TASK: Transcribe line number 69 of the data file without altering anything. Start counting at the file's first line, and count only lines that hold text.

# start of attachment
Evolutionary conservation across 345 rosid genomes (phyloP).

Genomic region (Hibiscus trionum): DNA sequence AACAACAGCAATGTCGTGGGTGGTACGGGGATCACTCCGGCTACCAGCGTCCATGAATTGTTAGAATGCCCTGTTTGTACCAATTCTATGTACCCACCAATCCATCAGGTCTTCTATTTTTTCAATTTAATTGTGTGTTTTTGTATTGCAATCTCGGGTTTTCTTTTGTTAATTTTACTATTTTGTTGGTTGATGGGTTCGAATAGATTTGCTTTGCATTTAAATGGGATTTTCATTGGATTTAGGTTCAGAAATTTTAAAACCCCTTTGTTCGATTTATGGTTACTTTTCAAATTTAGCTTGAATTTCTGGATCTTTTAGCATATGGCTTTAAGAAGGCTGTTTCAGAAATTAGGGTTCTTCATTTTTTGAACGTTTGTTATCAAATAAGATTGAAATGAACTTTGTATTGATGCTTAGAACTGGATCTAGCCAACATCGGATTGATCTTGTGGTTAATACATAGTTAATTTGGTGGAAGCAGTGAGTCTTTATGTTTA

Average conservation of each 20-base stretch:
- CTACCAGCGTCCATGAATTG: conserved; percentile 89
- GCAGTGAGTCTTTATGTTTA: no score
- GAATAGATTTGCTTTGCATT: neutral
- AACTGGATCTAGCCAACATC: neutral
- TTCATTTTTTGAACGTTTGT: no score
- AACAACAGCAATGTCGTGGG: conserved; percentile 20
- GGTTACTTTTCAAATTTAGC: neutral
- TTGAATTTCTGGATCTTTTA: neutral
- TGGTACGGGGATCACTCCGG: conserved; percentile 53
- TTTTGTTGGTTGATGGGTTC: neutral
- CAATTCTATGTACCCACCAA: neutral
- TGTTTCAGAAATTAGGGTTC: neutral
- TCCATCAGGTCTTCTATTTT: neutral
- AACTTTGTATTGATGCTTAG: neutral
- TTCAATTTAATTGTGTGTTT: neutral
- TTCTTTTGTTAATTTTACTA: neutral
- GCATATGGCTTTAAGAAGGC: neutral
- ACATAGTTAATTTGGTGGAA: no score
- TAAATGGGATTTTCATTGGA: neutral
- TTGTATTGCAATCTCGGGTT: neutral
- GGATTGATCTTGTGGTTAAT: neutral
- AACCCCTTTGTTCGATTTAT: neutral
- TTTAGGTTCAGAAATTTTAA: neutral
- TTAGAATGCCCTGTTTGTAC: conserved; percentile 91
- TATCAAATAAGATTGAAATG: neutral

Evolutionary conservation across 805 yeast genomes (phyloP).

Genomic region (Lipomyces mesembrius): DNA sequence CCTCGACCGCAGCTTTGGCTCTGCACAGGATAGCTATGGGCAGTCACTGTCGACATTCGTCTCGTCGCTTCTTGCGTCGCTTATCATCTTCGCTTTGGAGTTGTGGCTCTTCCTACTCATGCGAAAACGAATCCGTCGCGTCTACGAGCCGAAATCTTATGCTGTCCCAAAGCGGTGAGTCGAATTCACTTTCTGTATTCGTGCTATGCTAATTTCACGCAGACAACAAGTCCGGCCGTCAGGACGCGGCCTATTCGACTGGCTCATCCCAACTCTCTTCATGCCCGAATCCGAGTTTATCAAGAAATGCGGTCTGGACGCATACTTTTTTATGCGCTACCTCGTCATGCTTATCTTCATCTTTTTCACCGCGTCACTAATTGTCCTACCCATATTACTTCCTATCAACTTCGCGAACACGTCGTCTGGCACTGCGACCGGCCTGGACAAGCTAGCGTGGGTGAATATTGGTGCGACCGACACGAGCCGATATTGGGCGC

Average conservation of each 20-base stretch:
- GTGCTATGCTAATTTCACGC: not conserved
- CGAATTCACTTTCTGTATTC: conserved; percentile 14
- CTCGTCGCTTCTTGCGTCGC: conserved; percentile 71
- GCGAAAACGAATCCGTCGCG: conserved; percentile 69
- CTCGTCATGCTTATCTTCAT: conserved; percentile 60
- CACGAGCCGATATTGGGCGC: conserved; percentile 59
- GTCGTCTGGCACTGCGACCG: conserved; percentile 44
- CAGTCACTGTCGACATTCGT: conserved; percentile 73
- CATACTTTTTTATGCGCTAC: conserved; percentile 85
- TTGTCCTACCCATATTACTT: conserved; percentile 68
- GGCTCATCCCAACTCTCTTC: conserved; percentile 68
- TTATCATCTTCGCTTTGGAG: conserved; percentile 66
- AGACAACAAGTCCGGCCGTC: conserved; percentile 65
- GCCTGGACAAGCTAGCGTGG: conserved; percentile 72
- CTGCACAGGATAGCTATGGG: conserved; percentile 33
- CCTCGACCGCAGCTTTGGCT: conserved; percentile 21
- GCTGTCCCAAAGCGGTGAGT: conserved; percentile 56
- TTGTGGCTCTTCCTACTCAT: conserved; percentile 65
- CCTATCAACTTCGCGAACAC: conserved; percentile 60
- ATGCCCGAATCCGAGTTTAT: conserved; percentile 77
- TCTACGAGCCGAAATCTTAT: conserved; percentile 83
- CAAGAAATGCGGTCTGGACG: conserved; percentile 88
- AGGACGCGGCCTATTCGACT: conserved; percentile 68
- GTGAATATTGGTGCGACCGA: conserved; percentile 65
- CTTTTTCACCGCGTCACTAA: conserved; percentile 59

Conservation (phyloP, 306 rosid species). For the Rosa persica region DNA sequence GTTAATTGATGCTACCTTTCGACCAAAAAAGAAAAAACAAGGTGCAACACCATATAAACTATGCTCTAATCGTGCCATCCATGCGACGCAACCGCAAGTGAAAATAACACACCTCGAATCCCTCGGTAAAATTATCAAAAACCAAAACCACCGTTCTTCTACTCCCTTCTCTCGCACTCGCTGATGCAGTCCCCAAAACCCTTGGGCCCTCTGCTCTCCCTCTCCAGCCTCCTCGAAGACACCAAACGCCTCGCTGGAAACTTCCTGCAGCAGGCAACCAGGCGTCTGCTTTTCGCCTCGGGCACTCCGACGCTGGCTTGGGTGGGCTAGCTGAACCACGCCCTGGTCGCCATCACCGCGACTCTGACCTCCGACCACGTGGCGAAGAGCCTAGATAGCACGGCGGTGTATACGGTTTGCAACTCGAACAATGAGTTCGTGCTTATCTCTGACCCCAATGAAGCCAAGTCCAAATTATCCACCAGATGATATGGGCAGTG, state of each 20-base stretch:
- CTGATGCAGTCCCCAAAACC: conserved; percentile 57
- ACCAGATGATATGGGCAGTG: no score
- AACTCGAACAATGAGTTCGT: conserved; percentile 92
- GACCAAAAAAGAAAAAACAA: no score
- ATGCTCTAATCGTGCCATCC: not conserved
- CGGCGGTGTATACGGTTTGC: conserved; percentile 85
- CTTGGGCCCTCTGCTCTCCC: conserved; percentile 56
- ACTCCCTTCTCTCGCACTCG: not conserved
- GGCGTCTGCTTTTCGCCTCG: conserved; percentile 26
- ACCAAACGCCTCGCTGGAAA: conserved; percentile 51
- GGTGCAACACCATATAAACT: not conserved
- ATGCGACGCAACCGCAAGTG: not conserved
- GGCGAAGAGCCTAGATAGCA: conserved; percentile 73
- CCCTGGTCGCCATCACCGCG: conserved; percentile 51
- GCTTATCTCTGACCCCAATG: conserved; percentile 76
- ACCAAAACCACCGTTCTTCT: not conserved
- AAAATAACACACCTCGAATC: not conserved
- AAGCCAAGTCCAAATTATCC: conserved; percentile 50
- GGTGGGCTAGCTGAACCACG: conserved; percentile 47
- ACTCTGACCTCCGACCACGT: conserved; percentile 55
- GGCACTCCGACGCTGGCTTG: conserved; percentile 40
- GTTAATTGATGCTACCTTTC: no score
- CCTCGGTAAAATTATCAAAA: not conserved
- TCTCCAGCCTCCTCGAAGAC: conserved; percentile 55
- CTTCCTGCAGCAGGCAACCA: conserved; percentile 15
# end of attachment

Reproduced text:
- ATGCGACGCAACCGCAAGTG: not conserved